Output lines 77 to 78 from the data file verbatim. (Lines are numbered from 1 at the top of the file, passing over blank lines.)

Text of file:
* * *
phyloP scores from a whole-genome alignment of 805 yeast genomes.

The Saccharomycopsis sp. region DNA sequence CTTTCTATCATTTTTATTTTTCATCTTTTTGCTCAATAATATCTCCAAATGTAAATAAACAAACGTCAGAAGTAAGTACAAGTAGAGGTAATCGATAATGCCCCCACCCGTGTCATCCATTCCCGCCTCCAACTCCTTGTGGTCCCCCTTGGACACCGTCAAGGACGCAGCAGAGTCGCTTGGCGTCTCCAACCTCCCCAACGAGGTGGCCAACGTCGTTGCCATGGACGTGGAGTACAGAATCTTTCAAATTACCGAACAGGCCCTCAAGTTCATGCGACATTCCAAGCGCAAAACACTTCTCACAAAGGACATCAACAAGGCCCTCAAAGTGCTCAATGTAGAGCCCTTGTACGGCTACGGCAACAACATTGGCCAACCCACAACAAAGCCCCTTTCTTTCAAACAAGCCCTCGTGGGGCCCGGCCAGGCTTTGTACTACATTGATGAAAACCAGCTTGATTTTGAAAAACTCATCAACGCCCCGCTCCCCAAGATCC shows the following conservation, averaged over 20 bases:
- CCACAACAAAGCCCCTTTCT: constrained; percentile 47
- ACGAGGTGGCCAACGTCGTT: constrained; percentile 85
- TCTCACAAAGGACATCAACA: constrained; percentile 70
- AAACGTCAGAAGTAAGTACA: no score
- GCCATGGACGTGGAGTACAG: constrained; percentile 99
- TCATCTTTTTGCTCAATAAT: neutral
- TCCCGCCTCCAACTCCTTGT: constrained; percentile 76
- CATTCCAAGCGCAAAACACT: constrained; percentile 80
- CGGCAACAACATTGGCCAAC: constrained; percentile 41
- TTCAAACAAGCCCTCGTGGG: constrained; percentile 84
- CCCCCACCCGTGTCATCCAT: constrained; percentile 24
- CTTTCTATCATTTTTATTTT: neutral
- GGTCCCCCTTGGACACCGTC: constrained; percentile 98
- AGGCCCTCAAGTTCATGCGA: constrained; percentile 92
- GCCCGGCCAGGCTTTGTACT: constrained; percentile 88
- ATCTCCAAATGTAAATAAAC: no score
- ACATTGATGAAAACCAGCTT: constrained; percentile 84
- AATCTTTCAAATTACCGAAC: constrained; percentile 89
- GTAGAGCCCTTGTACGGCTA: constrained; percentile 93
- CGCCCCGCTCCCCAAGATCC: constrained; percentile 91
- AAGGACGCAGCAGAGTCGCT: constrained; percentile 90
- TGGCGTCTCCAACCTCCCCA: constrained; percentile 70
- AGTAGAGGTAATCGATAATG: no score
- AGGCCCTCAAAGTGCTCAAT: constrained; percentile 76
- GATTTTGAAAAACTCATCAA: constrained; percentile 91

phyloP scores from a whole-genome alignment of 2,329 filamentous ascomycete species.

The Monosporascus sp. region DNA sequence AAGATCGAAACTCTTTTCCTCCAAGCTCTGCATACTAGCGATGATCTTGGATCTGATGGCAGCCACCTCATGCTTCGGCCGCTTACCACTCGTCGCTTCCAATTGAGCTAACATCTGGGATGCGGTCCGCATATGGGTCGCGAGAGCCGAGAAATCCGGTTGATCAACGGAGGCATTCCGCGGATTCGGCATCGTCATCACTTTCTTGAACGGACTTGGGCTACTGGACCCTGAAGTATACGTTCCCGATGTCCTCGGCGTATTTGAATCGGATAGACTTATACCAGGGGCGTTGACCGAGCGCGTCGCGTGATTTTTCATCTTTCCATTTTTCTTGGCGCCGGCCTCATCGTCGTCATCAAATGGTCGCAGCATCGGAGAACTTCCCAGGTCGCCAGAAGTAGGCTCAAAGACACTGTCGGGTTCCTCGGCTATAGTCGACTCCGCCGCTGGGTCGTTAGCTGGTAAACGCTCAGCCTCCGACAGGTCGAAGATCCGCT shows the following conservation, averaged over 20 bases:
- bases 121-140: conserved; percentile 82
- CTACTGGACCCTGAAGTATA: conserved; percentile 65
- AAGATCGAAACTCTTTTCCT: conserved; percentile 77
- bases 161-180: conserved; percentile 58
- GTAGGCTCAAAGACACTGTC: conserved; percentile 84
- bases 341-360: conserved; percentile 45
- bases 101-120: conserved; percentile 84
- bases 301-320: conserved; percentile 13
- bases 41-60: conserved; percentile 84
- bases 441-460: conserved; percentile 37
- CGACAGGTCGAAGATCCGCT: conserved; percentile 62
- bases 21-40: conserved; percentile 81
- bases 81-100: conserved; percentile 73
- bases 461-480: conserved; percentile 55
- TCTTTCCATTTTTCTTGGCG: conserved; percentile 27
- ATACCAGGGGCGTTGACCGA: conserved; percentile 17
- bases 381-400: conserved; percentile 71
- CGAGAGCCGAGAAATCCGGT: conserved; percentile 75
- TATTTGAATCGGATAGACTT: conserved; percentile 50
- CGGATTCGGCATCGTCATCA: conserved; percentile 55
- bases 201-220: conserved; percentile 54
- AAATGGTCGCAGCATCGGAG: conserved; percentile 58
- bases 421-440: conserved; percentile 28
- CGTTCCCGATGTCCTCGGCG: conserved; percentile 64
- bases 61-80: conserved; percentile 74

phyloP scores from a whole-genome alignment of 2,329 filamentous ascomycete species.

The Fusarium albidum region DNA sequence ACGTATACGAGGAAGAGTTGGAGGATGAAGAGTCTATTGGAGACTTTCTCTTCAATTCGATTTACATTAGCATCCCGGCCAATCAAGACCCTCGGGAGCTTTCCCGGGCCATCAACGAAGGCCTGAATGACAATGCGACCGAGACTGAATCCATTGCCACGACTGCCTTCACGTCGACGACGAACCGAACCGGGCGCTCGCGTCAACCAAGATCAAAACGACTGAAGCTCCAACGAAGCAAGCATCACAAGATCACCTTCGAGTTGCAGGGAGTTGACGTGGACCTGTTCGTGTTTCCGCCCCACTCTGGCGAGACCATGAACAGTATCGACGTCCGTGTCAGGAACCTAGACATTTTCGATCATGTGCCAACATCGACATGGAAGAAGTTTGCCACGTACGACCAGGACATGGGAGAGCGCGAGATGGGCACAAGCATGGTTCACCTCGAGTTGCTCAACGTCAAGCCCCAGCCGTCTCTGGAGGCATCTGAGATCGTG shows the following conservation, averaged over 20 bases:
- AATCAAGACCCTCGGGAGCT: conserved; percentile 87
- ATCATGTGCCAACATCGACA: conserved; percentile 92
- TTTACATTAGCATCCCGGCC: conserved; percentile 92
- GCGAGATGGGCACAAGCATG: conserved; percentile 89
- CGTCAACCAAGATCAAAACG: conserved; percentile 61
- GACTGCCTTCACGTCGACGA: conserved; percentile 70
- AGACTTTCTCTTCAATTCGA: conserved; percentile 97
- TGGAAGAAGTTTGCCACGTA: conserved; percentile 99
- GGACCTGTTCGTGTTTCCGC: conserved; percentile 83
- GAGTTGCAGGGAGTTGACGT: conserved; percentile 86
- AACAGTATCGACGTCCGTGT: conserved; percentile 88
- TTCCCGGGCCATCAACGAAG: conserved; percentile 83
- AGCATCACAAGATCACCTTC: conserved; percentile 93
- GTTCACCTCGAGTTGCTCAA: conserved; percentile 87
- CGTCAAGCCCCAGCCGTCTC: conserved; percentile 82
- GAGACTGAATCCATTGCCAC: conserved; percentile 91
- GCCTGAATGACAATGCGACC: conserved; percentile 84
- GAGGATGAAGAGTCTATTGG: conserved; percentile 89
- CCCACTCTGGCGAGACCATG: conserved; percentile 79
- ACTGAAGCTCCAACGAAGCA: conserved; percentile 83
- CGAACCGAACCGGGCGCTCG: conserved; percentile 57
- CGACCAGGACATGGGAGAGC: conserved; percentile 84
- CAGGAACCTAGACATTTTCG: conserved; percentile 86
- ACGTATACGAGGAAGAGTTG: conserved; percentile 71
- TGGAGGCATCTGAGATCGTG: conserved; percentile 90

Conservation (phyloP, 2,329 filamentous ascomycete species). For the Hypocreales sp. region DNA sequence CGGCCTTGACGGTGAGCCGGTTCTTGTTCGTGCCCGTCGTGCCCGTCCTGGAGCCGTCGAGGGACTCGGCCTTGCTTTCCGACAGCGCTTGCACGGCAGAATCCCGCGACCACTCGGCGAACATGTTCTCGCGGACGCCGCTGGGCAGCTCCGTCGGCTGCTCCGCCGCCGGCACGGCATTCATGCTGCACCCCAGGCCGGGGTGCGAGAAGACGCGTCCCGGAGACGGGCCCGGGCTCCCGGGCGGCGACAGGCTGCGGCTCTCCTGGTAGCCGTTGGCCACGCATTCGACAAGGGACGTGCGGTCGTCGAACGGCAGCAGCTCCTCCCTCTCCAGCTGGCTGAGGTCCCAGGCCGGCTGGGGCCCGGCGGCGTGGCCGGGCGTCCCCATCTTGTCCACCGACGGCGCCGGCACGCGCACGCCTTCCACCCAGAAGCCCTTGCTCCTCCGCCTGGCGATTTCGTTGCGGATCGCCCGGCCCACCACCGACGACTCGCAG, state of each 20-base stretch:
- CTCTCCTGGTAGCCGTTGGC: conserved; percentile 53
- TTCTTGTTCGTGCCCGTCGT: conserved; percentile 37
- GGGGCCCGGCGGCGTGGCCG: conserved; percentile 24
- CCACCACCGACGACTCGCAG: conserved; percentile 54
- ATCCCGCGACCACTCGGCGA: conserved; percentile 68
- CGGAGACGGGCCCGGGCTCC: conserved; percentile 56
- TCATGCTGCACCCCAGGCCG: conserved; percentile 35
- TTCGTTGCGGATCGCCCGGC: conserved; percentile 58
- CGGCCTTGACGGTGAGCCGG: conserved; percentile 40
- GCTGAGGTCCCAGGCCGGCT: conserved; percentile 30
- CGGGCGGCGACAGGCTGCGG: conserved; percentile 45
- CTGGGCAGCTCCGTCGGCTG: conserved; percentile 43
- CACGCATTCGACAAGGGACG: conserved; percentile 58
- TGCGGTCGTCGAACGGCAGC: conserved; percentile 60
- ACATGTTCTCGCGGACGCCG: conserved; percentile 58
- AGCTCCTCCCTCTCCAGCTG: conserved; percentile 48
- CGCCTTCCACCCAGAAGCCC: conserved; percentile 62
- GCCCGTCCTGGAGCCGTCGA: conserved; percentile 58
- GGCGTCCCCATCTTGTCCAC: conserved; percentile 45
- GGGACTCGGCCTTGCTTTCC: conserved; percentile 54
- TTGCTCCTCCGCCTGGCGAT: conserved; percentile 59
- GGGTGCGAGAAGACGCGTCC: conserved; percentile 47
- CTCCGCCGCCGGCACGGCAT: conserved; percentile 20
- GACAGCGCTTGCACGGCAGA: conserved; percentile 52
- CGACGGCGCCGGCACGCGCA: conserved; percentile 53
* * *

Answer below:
- CGAACCGAACCGGGCGCTCG: conserved; percentile 57
- CGACCAGGACATGGGAGAGC: conserved; percentile 84